Sam Levinson’s lockdown project Malcolm & Marie will go down as one of the most divisive movies this year. Starring the incredible Zendaya as Marie and John David Washington as Malcolm, the film is based around a filmmaker who returns home with his girlfriend following a successful movie premiere as he awaits what’s sure to be imminent critical and financial success. However, the evening suddenly takes a turn as revelations about their relationships begin to surface, testing the strength of their love to new heights as the truth is revealed.
Malcolm & Marie will be a film for the history books, not necessarily because of its huge success, but because of what the director and cast managed to accomplish during a worldwide pandemic on a $2.5 million budget. Malcolm & Marie is a beautiful, prolonged mess. Tweaks and imperfections litter the final cut, and while it’s still outstanding to watch these two powerhouses’ performances enhance almost every aspect of the setting and dialogue, the film’s ambitions aren’t always satisfactorily fulfilled.
Within the first thirteen minutes, even before the title card arises, we experience Malcolm striding around a table infuriated by matters unseen within the film. I was instantly engrossed by the couple’s relationship, especially following a quick response from Marie shouting, “you’re hyperbolic” to Malcolm’s, “you’re psychotic”. Not often does a film manage to grab me with two small sentences said with such vigor, so much ambiance, and foreshadowing.
Given the speed and unprecedented circumstances under which Malcolm & Marie was produced, it’s hard to harshly criticize the film; it’s great what Levinson and the crew were able to accomplish under such restrictions. Yet I can’t help but imagine how a few extra weeks, or possibly even months, of development on the script could have elevated it, given Levinson only spent a reported six days working on the entire screenplay. Some of the dialogue is truly outstanding; the quips, spats, and presentation are what make this film truly hurtful. But a lot of it is elevated by the strong chemistry between the film’s major stars, which is so compelling in the moment that it often offsets the lack of context for past events in their relationship they continuously bring up.
Early on, Levinson makes it clear where his interests lie. Having worked with Zendaya on Euphoria, he knows how to bring the best out of her, showcasing her impeccable, rather stunning talent to the world once more. No longer is she the young Disney star many still think of her as; instead, she’s paving her way forward, grappling with bolder, more ambitious roles. She absolutely knocks it out of the park as she flirts, fights, and challenges Malcolm on just about everything. She leaves an undeniable lingering impact.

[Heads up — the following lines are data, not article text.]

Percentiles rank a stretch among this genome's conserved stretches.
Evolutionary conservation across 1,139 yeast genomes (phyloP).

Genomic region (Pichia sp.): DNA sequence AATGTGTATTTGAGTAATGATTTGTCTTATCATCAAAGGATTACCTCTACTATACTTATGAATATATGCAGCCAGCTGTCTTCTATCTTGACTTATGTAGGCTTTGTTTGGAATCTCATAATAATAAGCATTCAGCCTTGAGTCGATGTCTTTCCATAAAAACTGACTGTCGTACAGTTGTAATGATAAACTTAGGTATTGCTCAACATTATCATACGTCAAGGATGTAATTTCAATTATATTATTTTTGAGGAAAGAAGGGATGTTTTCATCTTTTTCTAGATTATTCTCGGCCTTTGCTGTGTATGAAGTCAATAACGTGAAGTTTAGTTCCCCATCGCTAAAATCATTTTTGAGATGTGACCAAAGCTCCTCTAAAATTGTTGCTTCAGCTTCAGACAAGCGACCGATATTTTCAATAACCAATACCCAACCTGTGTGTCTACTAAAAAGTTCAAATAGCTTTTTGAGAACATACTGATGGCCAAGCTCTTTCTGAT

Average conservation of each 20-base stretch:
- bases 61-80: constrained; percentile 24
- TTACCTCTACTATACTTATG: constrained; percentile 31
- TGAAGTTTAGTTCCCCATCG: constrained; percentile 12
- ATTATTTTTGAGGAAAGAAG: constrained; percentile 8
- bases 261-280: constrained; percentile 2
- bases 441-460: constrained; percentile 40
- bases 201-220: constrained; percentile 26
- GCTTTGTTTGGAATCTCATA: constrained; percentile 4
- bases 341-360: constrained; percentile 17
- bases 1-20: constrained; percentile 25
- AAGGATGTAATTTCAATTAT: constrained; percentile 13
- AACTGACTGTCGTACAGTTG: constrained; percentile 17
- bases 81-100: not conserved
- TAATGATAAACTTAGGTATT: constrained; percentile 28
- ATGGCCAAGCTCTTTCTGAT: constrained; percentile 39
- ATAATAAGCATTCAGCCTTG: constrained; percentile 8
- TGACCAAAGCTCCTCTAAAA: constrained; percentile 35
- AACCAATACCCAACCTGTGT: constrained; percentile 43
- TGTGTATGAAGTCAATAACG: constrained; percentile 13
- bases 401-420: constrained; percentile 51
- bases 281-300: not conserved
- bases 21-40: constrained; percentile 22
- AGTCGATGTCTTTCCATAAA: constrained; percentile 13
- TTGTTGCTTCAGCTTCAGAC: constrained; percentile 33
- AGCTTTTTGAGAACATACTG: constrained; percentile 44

John David Washington offers up one of his best performances to date. His character of Malcolm, an obsessive director transfixed by the notion of success, is fantastic as he scoffs at the hackneyed attribute of ‘authenticity’ in film with his smug superiority complex, speaking volumes on how one looks at their own creation. His character, in no small part, works due to the brilliance of Washington and how he puts forth even the most simple dialogue choices, creating multiple fantastic monologues.
Watching a couple flirt and fight time and time again has never felt so stingingly relatable in a time when so many are cooped up together. However, the problem I have with the film isn’t that the script could have done with more work, nor that the bold music choices often overshadow many moments, it’s that the consistent pattern of fighting and making up that grows tiring. I was consistently waiting for that one piece of dialogue to spark another argument, another monologue, or heart-wrenching confession and have the process start all over again.
Malcolm & Marie isn’t a terrible film by any means. It’s recognizable to anyone whose love and career have been fraught with little obsessions and painful scars. It’s hard not to find value in the film once it’s concluded with Levinson’s script which, despite being a little half-baked, works as a testament to the value of communication in a relationship. Its silences speak volumes; moments that tackle film criticism and the art of filmmaking with curiosity and a surprising amount of contempt will surely spark debate. The performances and look are breathtaking, but with more time, more attention, and a little more development, Malcolm & Marie might have been exceptional.
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